Located on a fertile plain, Marrakesh is one of Morocco's four imperial cities. Founded in eleventh-century as the African capital of Almoravid dynasty; it was conquered by the Almohads in 1147, and then to Marinids, only to be taken by the French in 1912.
Marrakesh was founded in 1062 by Yusif Ben Tashfin, the first ruler of the Almoravid dynasty. His son, Ali, built the Ben Yussef Mosque and the city wall. The Almohads (1146-1268) made Marrakesh the capital of their empire and it was during this period that the Koutoubia was built.
The Marinids (1268-1520) neglected Marrakesh but they were succeeded by the Saadians (1520-1668) who endowed the city with the Badi' palace, the Ben-Yussef madrasa and the Saadian mausoleum.
From 1668 onwards, the Alawites, who resided in Marrakesh only occasionally, erected numerous buildings such as the palace of Bahia and Dar Si Saod at the end of the nineteenth-century. Later, the modern town was to develop three kilometres from the Medina, with its wide avenues bordered with palm-trees, orange-trees and jacarandas.
When first created in the 11th century, Marrakesh was a link on the caravan route that joins the south and the north of Morocco by way of the valleys up the Upper Atlas. Routes from the Tafilelt region and the Draa valley also converged on Marrakesh. Later, as the capital of the Almoravid and subsequently the Almohad empires (eleventh and thirteenth centuries), it became the seat of the unique authority ruling the entire Muslim West, including Andalusia.
At that time, Marrakesh was a large metropolis, housing probably up to 100,000 inhabitants.
Between the thirteenth and early sixteenth centuries, Marrakesh experienced a period of decline due to the displacement further east (in Algeria, Tunisia and particularly Egypt) of roads used to transport African gold, and the relocation of Morocco's capital to Fez. During the sixteenth and seventeenth centuries, under the Saadians, Marrakesh was revived and flourished thanks to the gold trade, and the conquest of Tombouctou by the Saadians.
43A: "Maalem Taieb ben Mbarek" (Music of the Haouz)
1959 November 1; Video
Performers: Maalem Taieb ben Mbarek and Cheikhats
Recorded by Paul Bowles
At Marrakech, Morocco
November 1, 1959
A day or so after making the first recordings of Haouziya music with the Maalem Taieb ben Mbarek, I met him in the Djemaa el Fna, and he suggested making some tapes of Haouziya music using cheikhats.(Cheikhats are professional female entertainers; their status is something akin to that of the erstwhile geishas in Japan. They sing dance, play, converse, serve tea, and in general act the part of hostesses whose sole concern is that of entertaining the male client. Since the abolition of brothels in Morocco, their civil status has become equivocal and their prices have gone considerably higher, since now they are the only prostitutes allowed to entertain in their own establishments in the former tradition, all the rest having been forced into the streets to earn their living... The Maalem Taieb was fearful of police interference, but since I had originally had him convoked by a mokhazni sent by the Khalifa of the Pacha, he finally agreed to bring three women to the U.S.I.S. in Marrakech, where I had made his earlier recordings, without my having to go through the official formalities again. The women were immobile throughout the session, standing in a corner of the patio tapping their tarijas while they sang.)The Maalem sat at some distance playing his violin, while the man who had been described by him as having the best male voice, (because it was the voice most like a woman's ) stood with the women and led them with his own high-pitched singing. Two of the women played tarijas; one had a set of three tiny brass finger cymbals; the male singer played tarija; the Maalem played kamenja.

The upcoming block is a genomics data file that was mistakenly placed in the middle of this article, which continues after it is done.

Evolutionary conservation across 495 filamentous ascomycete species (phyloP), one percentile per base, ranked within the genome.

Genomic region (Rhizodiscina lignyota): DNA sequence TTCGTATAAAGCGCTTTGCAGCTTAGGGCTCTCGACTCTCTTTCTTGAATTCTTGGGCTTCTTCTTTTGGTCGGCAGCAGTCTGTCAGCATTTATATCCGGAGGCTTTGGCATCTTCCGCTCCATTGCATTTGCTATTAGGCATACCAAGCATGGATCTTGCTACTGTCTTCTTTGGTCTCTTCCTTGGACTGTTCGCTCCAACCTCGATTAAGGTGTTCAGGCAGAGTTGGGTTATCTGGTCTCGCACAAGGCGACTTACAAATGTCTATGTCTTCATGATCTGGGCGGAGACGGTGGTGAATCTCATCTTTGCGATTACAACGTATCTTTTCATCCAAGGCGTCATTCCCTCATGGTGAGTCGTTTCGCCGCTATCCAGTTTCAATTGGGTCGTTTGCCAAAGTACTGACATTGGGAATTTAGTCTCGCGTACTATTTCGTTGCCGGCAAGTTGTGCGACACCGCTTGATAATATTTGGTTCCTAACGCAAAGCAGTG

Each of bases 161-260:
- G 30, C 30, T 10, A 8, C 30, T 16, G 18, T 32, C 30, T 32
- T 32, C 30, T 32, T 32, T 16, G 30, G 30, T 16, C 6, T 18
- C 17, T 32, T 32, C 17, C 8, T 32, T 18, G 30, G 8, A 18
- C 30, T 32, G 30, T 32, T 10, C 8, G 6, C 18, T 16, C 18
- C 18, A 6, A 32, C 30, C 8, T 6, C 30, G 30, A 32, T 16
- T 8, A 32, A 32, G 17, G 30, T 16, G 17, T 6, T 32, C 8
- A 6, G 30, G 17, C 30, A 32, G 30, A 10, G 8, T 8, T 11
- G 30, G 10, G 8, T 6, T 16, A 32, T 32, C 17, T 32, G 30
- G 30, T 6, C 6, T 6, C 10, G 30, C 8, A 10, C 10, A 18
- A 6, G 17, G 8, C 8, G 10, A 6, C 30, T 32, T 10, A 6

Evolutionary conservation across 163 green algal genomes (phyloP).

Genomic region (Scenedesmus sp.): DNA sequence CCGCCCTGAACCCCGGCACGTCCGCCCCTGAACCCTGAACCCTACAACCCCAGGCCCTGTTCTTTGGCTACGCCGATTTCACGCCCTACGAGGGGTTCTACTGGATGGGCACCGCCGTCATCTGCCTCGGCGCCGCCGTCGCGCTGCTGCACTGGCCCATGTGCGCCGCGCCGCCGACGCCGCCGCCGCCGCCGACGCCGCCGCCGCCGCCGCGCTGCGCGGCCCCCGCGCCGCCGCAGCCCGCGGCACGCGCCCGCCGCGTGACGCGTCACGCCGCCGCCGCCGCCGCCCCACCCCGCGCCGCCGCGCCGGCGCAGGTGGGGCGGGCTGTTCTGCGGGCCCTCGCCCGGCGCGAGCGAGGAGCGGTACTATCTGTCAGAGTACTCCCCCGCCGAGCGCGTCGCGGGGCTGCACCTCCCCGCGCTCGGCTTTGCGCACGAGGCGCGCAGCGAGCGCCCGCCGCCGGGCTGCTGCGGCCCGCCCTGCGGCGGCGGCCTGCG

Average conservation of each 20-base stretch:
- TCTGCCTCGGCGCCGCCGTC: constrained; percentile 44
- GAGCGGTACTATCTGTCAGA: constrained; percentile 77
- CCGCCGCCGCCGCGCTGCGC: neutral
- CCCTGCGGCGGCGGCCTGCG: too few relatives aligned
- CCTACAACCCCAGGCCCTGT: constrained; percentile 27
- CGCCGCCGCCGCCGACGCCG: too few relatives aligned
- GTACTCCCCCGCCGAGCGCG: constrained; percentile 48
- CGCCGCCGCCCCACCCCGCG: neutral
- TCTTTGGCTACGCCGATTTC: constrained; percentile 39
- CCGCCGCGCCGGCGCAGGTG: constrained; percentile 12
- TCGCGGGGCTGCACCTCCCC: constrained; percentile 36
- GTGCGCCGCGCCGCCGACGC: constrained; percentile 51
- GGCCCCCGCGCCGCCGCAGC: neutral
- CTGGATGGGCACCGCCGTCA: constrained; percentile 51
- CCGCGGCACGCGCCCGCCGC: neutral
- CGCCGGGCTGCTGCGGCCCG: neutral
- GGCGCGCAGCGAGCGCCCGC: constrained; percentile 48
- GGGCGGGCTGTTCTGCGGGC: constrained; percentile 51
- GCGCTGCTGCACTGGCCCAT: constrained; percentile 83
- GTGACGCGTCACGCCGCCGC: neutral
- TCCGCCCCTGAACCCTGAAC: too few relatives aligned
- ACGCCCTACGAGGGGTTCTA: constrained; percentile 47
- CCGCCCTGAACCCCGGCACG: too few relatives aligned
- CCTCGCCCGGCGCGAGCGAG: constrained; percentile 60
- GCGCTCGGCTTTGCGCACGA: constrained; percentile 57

The Paul Bowles Moroccan Music Collection (AFC 1960/001), American Folklife Center, Library of Congress, Washington, D.C., Courtesy of the Paul Bowles Estate and Irene Hermann / Tangier American Legation Institute for Moroccan Studies.